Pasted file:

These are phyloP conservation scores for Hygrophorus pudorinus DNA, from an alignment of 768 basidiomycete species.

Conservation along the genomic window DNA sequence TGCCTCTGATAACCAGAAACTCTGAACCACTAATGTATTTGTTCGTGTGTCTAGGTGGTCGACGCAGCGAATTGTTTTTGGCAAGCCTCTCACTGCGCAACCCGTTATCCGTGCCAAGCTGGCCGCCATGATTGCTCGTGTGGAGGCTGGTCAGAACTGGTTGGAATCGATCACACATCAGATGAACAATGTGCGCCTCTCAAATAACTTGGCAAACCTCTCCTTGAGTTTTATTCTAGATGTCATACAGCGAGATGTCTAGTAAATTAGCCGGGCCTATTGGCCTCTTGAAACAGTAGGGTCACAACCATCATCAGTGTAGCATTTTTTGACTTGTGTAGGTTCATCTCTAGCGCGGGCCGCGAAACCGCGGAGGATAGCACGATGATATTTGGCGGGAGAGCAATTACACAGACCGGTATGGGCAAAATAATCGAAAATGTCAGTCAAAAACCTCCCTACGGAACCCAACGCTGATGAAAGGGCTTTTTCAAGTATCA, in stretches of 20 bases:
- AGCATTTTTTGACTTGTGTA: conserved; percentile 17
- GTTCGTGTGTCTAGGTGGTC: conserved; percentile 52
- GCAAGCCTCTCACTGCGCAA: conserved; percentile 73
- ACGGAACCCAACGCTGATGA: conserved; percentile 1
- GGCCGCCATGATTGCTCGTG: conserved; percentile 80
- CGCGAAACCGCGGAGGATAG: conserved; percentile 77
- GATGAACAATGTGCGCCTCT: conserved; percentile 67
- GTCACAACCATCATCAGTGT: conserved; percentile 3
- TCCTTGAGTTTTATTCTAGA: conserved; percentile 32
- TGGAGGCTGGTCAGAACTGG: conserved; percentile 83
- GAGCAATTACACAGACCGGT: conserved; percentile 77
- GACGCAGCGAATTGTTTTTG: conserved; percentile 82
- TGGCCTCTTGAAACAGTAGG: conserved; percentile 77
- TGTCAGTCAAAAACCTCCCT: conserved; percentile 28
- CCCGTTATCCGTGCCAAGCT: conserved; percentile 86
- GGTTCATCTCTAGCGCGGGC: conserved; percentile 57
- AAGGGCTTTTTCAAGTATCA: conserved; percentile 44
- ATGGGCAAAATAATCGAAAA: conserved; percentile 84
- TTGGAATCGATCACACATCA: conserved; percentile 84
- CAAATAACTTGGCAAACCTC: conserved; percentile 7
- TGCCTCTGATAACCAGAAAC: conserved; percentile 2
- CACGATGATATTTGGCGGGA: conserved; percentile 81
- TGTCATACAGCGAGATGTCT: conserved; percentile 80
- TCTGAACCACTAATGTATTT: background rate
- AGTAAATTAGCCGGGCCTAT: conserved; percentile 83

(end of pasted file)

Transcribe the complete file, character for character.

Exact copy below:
These are phyloP conservation scores for Hygrophorus pudorinus DNA, from an alignment of 768 basidiomycete species.

Conservation along the genomic window DNA sequence TGCCTCTGATAACCAGAAACTCTGAACCACTAATGTATTTGTTCGTGTGTCTAGGTGGTCGACGCAGCGAATTGTTTTTGGCAAGCCTCTCACTGCGCAACCCGTTATCCGTGCCAAGCTGGCCGCCATGATTGCTCGTGTGGAGGCTGGTCAGAACTGGTTGGAATCGATCACACATCAGATGAACAATGTGCGCCTCTCAAATAACTTGGCAAACCTCTCCTTGAGTTTTATTCTAGATGTCATACAGCGAGATGTCTAGTAAATTAGCCGGGCCTATTGGCCTCTTGAAACAGTAGGGTCACAACCATCATCAGTGTAGCATTTTTTGACTTGTGTAGGTTCATCTCTAGCGCGGGCCGCGAAACCGCGGAGGATAGCACGATGATATTTGGCGGGAGAGCAATTACACAGACCGGTATGGGCAAAATAATCGAAAATGTCAGTCAAAAACCTCCCTACGGAACCCAACGCTGATGAAAGGGCTTTTTCAAGTATCA, in stretches of 20 bases:
- AGCATTTTTTGACTTGTGTA: conserved; percentile 17
- GTTCGTGTGTCTAGGTGGTC: conserved; percentile 52
- GCAAGCCTCTCACTGCGCAA: conserved; percentile 73
- ACGGAACCCAACGCTGATGA: conserved; percentile 1
- GGCCGCCATGATTGCTCGTG: conserved; percentile 80
- CGCGAAACCGCGGAGGATAG: conserved; percentile 77
- GATGAACAATGTGCGCCTCT: conserved; percentile 67
- GTCACAACCATCATCAGTGT: conserved; percentile 3
- TCCTTGAGTTTTATTCTAGA: conserved; percentile 32
- TGGAGGCTGGTCAGAACTGG: conserved; percentile 83
- GAGCAATTACACAGACCGGT: conserved; percentile 77
- GACGCAGCGAATTGTTTTTG: conserved; percentile 82
- TGGCCTCTTGAAACAGTAGG: conserved; percentile 77
- TGTCAGTCAAAAACCTCCCT: conserved; percentile 28
- CCCGTTATCCGTGCCAAGCT: conserved; percentile 86
- GGTTCATCTCTAGCGCGGGC: conserved; percentile 57
- AAGGGCTTTTTCAAGTATCA: conserved; percentile 44
- ATGGGCAAAATAATCGAAAA: conserved; percentile 84
- TTGGAATCGATCACACATCA: conserved; percentile 84
- CAAATAACTTGGCAAACCTC: conserved; percentile 7
- TGCCTCTGATAACCAGAAAC: conserved; percentile 2
- CACGATGATATTTGGCGGGA: conserved; percentile 81
- TGTCATACAGCGAGATGTCT: conserved; percentile 80
- TCTGAACCACTAATGTATTT: background rate
- AGTAAATTAGCCGGGCCTAT: conserved; percentile 83